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First Prediction of the New Year: Donors & Your Board

January 2, 2014

boardofdirectorsIt’s going to be a good year.

More than 350 nonprofits serving people, animals and special places in Sarasota, Manatee, Charlotte and DeSoto counties have taken the time to share more about their governance, management, financials, programmatic impact and needs by developing in-depth profiles in The Giving Partner.

What does all of this transparency mean?

It means that donors–those very generous people who care about making the world a better place–have a reliable source for the kinds of information they are increasingly seeking. Greater knowledge of the entire charitable landscape in one place empowers donors. It helps create and maintain trust in nonprofits.

So here is a first prediction of 2014: donors will pay more attention than ever to your board of directors. The board is where the buck stops–it is the guardian of your organization’s mission. A strong board is the foundation for a strong organization.

Here are four governance questions donors will start paying even more attention to this year:

  1. Is the board is active?
    Take a look at your organization’s board meeting attendance rate over the last fiscal year. Is it at least 67%? The average board meeting attendance rate for Giving Partner organizations is 82%. Get that percentage up there to communicate a powerful message: your volunteer leaders are showing up for the job.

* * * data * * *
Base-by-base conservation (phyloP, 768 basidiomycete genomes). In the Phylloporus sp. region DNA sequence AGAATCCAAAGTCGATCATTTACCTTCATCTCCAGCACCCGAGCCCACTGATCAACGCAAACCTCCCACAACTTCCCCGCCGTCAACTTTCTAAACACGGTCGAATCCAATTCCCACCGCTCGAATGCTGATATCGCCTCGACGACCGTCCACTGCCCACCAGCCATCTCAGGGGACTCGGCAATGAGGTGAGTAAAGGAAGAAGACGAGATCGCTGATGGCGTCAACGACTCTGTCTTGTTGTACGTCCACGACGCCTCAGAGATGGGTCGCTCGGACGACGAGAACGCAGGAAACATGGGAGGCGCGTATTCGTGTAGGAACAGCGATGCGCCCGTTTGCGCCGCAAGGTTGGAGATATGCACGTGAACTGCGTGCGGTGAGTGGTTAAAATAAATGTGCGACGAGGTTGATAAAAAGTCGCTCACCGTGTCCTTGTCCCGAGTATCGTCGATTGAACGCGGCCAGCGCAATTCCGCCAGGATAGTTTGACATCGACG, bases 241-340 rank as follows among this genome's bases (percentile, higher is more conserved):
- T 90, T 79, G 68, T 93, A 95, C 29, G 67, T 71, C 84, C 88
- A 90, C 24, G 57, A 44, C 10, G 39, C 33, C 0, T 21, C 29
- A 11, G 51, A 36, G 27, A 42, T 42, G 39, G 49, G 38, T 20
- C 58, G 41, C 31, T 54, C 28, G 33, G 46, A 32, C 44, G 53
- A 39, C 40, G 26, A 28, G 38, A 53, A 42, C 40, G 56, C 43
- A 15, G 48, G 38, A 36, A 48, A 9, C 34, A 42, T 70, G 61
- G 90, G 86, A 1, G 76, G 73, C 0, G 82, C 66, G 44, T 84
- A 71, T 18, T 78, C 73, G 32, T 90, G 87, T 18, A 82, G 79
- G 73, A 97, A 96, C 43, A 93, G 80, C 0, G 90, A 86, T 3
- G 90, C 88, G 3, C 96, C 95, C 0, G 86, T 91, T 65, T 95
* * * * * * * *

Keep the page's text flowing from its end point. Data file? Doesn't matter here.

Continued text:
2. Does the board adhere to a conflict of interest policy?
    It is up to each board member to make decisions for the organization based on what she believes is the best decision for the organization–not for herself. ¬†If a personal or professional conflict arises, or the appearance of a conflict arises, she will simply excuse herself from the decision-making process.

  3. Are board members making personal monetary contributions to the organization each year?
    Know that donors and funders really do ask, “If board members aren’t making donations, why should I/we?” ¬†Personal participation in giving by each board member is more important than the amount of the individual gift.

  4. Are multiple family members on the board? Are family members of the executive director on the board? Are board members also acting as paid staff?
    These situations are not regarded as strong governance practices in the nonprofit sector. Remember, safeguarding against a conflict of interest or the appearance of a conflict is very important to ensure the trust of donors and the community.

Answers to each of these questions can be found in the governance section of each nonprofit’s profile online at www.thegivingpartner.org.

The Community Foundation of Sarasota County encourages donors to understand these questions and to use them as conversation points with nonprofits, not as the ultimate deciding factors in choosing whether to support a particular organization.

Enjoy the rest of your week, and let’s make 2014 a great year!

-Susie Bowie
Community Foundation of Sarasota County

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One Response to “First Prediction of the New Year: Donors & Your Board”

  1. Michael Doyle Director of Advancement Says:

    This comes at a great time as we kick off a New Year with a clean slate. Thanks so much.


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